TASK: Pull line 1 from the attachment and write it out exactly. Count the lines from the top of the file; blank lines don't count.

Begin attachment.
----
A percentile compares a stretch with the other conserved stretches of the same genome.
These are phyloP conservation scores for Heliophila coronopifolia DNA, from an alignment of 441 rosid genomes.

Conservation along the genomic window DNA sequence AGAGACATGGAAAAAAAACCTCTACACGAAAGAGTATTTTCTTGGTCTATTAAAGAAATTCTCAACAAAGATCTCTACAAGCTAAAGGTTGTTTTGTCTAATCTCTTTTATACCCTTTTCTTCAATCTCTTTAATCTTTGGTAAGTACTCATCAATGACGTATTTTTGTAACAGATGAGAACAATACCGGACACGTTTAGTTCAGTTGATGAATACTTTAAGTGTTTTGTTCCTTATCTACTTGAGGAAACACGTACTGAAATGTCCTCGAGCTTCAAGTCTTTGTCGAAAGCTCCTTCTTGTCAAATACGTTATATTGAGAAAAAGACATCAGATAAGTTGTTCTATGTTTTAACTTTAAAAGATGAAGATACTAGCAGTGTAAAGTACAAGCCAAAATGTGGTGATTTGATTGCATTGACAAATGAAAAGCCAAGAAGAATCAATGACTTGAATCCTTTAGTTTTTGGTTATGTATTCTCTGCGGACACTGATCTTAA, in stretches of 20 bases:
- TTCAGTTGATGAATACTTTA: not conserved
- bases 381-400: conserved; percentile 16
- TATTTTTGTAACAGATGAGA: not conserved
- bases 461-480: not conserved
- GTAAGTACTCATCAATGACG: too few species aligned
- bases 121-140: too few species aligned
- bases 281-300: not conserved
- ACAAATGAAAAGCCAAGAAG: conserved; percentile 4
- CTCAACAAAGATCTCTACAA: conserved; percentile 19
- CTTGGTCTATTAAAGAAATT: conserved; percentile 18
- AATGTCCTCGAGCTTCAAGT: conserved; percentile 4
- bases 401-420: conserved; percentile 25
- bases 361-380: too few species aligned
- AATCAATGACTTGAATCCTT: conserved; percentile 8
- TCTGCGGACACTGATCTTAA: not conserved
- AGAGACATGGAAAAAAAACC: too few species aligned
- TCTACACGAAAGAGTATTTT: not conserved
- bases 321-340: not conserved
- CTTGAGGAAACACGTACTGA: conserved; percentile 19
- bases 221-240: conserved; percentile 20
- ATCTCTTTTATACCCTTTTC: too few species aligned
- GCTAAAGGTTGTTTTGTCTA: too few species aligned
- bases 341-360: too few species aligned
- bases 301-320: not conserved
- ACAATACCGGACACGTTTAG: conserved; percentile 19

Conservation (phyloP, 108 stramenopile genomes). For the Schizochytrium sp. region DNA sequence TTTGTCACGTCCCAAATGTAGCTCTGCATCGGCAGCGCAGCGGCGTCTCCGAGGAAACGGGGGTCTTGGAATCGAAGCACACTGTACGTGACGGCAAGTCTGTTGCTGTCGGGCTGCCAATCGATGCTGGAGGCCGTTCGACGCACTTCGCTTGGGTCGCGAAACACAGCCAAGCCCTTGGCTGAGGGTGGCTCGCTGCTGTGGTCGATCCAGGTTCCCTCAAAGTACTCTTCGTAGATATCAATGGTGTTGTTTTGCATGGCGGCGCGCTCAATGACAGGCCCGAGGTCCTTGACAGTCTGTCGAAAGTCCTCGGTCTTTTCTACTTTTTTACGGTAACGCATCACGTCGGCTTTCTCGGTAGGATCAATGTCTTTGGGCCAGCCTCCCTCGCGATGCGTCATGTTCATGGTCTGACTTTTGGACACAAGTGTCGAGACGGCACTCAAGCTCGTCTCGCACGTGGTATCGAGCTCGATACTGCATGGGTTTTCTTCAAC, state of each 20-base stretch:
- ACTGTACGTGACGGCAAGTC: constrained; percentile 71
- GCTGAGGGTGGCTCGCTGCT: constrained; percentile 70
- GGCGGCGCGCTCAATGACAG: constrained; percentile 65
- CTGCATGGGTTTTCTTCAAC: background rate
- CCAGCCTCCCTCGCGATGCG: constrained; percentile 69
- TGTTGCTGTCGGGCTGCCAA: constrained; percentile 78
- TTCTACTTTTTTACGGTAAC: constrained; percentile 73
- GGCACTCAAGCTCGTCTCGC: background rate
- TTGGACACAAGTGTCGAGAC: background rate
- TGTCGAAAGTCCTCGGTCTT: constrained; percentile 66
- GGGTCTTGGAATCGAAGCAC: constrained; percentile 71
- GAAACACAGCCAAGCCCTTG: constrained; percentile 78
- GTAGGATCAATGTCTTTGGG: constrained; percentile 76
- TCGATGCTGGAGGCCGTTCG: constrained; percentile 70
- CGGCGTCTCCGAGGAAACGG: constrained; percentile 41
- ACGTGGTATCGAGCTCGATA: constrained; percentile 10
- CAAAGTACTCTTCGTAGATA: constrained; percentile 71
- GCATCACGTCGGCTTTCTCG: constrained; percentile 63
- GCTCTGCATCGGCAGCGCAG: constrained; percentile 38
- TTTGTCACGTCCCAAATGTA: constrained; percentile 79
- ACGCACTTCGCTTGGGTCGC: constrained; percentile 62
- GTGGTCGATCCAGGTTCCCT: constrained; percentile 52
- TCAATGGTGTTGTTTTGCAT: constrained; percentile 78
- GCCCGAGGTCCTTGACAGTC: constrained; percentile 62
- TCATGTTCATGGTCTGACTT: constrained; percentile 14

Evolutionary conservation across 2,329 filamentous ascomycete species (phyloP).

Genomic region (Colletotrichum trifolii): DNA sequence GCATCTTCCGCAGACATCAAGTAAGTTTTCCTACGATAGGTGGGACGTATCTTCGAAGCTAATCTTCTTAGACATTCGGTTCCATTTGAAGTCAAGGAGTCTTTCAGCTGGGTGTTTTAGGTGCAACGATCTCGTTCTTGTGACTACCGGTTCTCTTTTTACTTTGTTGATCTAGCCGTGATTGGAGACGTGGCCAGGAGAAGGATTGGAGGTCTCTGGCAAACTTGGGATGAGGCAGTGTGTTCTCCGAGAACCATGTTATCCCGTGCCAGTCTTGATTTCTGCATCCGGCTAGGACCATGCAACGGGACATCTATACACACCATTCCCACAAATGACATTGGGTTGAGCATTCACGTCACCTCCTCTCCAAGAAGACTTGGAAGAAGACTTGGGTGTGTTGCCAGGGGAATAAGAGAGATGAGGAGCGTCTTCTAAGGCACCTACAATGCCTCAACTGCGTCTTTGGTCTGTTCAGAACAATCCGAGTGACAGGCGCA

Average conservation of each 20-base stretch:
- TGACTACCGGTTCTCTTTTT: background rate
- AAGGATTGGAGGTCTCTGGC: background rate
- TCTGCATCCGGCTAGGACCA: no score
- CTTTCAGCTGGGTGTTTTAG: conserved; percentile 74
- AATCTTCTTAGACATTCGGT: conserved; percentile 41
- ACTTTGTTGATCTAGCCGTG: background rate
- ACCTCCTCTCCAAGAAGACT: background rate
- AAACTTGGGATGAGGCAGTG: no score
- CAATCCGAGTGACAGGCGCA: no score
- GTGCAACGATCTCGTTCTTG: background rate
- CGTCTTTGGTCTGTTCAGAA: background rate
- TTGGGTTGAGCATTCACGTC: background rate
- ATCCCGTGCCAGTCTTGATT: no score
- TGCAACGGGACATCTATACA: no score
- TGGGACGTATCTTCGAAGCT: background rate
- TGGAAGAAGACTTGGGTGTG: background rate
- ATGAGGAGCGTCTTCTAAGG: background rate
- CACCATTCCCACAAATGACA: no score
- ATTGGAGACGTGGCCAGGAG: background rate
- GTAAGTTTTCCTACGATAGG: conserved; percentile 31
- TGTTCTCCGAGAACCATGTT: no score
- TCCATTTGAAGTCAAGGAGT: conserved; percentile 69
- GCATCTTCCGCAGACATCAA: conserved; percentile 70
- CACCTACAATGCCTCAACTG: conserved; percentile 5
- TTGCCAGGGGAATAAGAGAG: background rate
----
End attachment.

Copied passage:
A percentile compares a stretch with the other conserved stretches of the same genome.